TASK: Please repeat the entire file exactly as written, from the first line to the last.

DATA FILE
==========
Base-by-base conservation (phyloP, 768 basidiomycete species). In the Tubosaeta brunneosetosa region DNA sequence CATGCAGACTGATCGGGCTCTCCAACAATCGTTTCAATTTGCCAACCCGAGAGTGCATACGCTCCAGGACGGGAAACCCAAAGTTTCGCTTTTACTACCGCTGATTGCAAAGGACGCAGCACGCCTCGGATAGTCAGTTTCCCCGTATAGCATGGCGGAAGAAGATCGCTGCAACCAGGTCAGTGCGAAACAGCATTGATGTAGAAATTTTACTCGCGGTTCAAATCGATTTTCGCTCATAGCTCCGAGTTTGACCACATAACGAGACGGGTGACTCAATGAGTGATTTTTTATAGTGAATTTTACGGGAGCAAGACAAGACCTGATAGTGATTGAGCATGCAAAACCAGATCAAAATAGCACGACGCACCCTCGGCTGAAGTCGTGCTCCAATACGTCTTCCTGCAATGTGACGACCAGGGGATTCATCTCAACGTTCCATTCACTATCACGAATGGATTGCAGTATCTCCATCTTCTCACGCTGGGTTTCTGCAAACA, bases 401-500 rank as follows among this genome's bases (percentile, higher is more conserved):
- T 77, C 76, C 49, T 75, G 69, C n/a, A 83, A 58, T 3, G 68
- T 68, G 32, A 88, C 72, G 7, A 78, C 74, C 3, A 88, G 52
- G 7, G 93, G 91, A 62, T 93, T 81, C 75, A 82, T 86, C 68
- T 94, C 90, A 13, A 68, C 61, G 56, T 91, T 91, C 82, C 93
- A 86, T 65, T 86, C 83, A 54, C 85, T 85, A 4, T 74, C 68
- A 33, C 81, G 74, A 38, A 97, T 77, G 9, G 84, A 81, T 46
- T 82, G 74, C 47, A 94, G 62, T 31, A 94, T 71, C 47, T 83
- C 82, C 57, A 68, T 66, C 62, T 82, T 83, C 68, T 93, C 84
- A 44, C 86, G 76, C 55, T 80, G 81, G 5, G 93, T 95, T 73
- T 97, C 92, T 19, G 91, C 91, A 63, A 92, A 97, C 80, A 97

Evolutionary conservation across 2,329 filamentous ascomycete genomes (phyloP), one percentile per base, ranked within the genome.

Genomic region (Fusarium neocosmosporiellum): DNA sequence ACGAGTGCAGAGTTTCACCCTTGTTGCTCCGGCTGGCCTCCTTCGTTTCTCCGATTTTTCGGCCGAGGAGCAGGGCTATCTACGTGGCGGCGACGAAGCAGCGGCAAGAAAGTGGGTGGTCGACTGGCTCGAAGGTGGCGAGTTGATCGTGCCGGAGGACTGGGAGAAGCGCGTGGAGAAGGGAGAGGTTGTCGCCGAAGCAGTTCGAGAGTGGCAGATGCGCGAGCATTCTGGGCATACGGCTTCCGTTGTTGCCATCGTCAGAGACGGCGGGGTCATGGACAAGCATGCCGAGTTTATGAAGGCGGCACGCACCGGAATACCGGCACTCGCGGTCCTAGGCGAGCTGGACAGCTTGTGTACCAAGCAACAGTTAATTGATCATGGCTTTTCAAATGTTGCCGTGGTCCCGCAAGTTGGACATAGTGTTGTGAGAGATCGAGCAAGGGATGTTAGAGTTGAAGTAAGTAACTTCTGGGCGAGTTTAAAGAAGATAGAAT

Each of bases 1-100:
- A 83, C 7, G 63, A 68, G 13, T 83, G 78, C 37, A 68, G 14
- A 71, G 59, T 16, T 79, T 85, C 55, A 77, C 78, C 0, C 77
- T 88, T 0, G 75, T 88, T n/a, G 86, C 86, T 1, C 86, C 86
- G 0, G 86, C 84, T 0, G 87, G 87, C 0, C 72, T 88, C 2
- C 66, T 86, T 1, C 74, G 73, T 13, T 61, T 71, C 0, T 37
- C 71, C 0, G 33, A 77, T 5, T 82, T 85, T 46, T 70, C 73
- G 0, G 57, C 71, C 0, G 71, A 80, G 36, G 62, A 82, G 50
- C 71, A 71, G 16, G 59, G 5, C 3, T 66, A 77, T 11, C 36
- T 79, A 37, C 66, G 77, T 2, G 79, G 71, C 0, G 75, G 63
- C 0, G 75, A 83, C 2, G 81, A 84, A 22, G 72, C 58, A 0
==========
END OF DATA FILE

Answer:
Base-by-base conservation (phyloP, 768 basidiomycete species). In the Tubosaeta brunneosetosa region DNA sequence CATGCAGACTGATCGGGCTCTCCAACAATCGTTTCAATTTGCCAACCCGAGAGTGCATACGCTCCAGGACGGGAAACCCAAAGTTTCGCTTTTACTACCGCTGATTGCAAAGGACGCAGCACGCCTCGGATAGTCAGTTTCCCCGTATAGCATGGCGGAAGAAGATCGCTGCAACCAGGTCAGTGCGAAACAGCATTGATGTAGAAATTTTACTCGCGGTTCAAATCGATTTTCGCTCATAGCTCCGAGTTTGACCACATAACGAGACGGGTGACTCAATGAGTGATTTTTTATAGTGAATTTTACGGGAGCAAGACAAGACCTGATAGTGATTGAGCATGCAAAACCAGATCAAAATAGCACGACGCACCCTCGGCTGAAGTCGTGCTCCAATACGTCTTCCTGCAATGTGACGACCAGGGGATTCATCTCAACGTTCCATTCACTATCACGAATGGATTGCAGTATCTCCATCTTCTCACGCTGGGTTTCTGCAAACA, bases 401-500 rank as follows among this genome's bases (percentile, higher is more conserved):
- T 77, C 76, C 49, T 75, G 69, C n/a, A 83, A 58, T 3, G 68
- T 68, G 32, A 88, C 72, G 7, A 78, C 74, C 3, A 88, G 52
- G 7, G 93, G 91, A 62, T 93, T 81, C 75, A 82, T 86, C 68
- T 94, C 90, A 13, A 68, C 61, G 56, T 91, T 91, C 82, C 93
- A 86, T 65, T 86, C 83, A 54, C 85, T 85, A 4, T 74, C 68
- A 33, C 81, G 74, A 38, A 97, T 77, G 9, G 84, A 81, T 46
- T 82, G 74, C 47, A 94, G 62, T 31, A 94, T 71, C 47, T 83
- C 82, C 57, A 68, T 66, C 62, T 82, T 83, C 68, T 93, C 84
- A 44, C 86, G 76, C 55, T 80, G 81, G 5, G 93, T 95, T 73
- T 97, C 92, T 19, G 91, C 91, A 63, A 92, A 97, C 80, A 97

Evolutionary conservation across 2,329 filamentous ascomycete genomes (phyloP), one percentile per base, ranked within the genome.

Genomic region (Fusarium neocosmosporiellum): DNA sequence ACGAGTGCAGAGTTTCACCCTTGTTGCTCCGGCTGGCCTCCTTCGTTTCTCCGATTTTTCGGCCGAGGAGCAGGGCTATCTACGTGGCGGCGACGAAGCAGCGGCAAGAAAGTGGGTGGTCGACTGGCTCGAAGGTGGCGAGTTGATCGTGCCGGAGGACTGGGAGAAGCGCGTGGAGAAGGGAGAGGTTGTCGCCGAAGCAGTTCGAGAGTGGCAGATGCGCGAGCATTCTGGGCATACGGCTTCCGTTGTTGCCATCGTCAGAGACGGCGGGGTCATGGACAAGCATGCCGAGTTTATGAAGGCGGCACGCACCGGAATACCGGCACTCGCGGTCCTAGGCGAGCTGGACAGCTTGTGTACCAAGCAACAGTTAATTGATCATGGCTTTTCAAATGTTGCCGTGGTCCCGCAAGTTGGACATAGTGTTGTGAGAGATCGAGCAAGGGATGTTAGAGTTGAAGTAAGTAACTTCTGGGCGAGTTTAAAGAAGATAGAAT

Each of bases 1-100:
- A 83, C 7, G 63, A 68, G 13, T 83, G 78, C 37, A 68, G 14
- A 71, G 59, T 16, T 79, T 85, C 55, A 77, C 78, C 0, C 77
- T 88, T 0, G 75, T 88, T n/a, G 86, C 86, T 1, C 86, C 86
- G 0, G 86, C 84, T 0, G 87, G 87, C 0, C 72, T 88, C 2
- C 66, T 86, T 1, C 74, G 73, T 13, T 61, T 71, C 0, T 37
- C 71, C 0, G 33, A 77, T 5, T 82, T 85, T 46, T 70, C 73
- G 0, G 57, C 71, C 0, G 71, A 80, G 36, G 62, A 82, G 50
- C 71, A 71, G 16, G 59, G 5, C 3, T 66, A 77, T 11, C 36
- T 79, A 37, C 66, G 77, T 2, G 79, G 71, C 0, G 75, G 63
- C 0, G 75, A 83, C 2, G 81, A 84, A 22, G 72, C 58, A 0